November 1 2011 Congress Reaffirms the In God We Trust as our National Motto

Talking about the In God We Trust resolution Image via screenshot

Talking about the In God We Trust resolution
Image via screenshot

5 years ago, the House of Representatives took time out from their busy schedule to debate the most important thing going on in the nation that day.  The reaffirmation of In God We Trust as the national motto.

Was it in jeopardy of being changed?

No, it has been enshrined in our laws since 1956 and replacing it has not been suggested?

Did the nation forget that it was the motto?

No, the Senate had just taken the same action 5 years earlier and it is on every piece of currency we use.

Then why was it even an issue?

Some think it was deflection from what needed the be accomplished, such as voting on a jobs bill, or talking about economic stimulus.

Others think it had a much more nefarious agenda.

As Congressman Jerrold Nadler (D) NY said during the debate;

Now, no one has threatened it. No one has said it was not the national motto. This resolution today, which has no force of law, simply restates the national motto–once again.

Why have my Republican friends returned to an irrelevant agenda? Irrelevant because it does nothing. It simply restates existing law that no one has questioned. Why are we debating nonbinding resolutions about the national motto?

This resolution is a waste of time, a waste of effort. And again, remember that this country is a country for all people–whether they are religious or not, whether they believe in God or not, whether they believe in one God or not. The First Amendment tells us we should make no law respecting establishment of religion nor prohibiting the free exercise thereof. This is not an establishment of religion, but simply restating this when no one has threatened it, when no one has questioned it. It is an exercise to tell people who may not believe in God: You don’t really count; you’re not really Americans.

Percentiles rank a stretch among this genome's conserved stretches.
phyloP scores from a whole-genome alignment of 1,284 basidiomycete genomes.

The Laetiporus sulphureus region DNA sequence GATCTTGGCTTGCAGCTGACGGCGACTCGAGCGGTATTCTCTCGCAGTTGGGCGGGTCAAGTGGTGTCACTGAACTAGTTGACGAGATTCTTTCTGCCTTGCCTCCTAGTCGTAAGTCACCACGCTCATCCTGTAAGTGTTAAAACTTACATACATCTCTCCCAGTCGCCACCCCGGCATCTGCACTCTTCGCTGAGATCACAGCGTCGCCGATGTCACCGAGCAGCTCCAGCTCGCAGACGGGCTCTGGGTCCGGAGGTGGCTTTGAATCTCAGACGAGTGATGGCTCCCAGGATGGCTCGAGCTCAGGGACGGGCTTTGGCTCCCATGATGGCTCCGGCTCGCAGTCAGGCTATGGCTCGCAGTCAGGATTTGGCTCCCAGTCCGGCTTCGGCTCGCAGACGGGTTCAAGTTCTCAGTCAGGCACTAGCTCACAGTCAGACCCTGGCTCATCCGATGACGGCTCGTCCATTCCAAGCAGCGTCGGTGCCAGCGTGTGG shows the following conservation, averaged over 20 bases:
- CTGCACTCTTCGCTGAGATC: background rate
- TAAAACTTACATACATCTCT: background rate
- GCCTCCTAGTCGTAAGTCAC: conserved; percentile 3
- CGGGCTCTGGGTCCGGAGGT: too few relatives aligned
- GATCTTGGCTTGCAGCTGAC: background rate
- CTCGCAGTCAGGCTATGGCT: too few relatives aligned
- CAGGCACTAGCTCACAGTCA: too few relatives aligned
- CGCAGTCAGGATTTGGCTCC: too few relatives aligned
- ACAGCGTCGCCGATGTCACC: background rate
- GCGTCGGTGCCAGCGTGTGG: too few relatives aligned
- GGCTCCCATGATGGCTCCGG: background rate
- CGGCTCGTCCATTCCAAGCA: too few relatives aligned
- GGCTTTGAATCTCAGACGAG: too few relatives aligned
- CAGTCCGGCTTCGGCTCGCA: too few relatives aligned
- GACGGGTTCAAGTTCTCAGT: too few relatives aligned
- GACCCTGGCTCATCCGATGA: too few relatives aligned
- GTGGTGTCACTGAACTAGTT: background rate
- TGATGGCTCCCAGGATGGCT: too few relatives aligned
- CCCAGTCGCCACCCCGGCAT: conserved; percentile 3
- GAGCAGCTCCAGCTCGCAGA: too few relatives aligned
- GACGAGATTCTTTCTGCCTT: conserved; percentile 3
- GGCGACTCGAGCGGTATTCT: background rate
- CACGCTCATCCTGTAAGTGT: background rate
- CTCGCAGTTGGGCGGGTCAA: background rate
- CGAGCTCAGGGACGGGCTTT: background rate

Now we stand 5 years later, opposing this very same phrase that this resolution suggested being placed where it should not be.  We find In God We Trust in city council chambers, on county courthouses, on official letters from county tax collectors.  We see its use on law enforcement vehicles and most recently, we are seeing it placed in public school classrooms.

Below is a video of the debate held that day 5 years ago.  Listening to it will show exactly how In God We Trust is used to push a specific religion on the people.  The very members that proposed this useless resolution all but admitted it is a Christian phrase.

 

If the video doesn’t play, you can follow this direct link to CSPAN.

3 comments on “November 1 2011 Congress Reaffirms the In God We Trust as our National Motto
  1. I was surprised at short time ago when I found some old coins. Some of these were from as far back as the 1880s. What surprised me was what was on them. On one side was, E Pluribus Unum. The other side had, In God We Trust.

Leave a Reply

Your email address will not be published. Required fields are marked *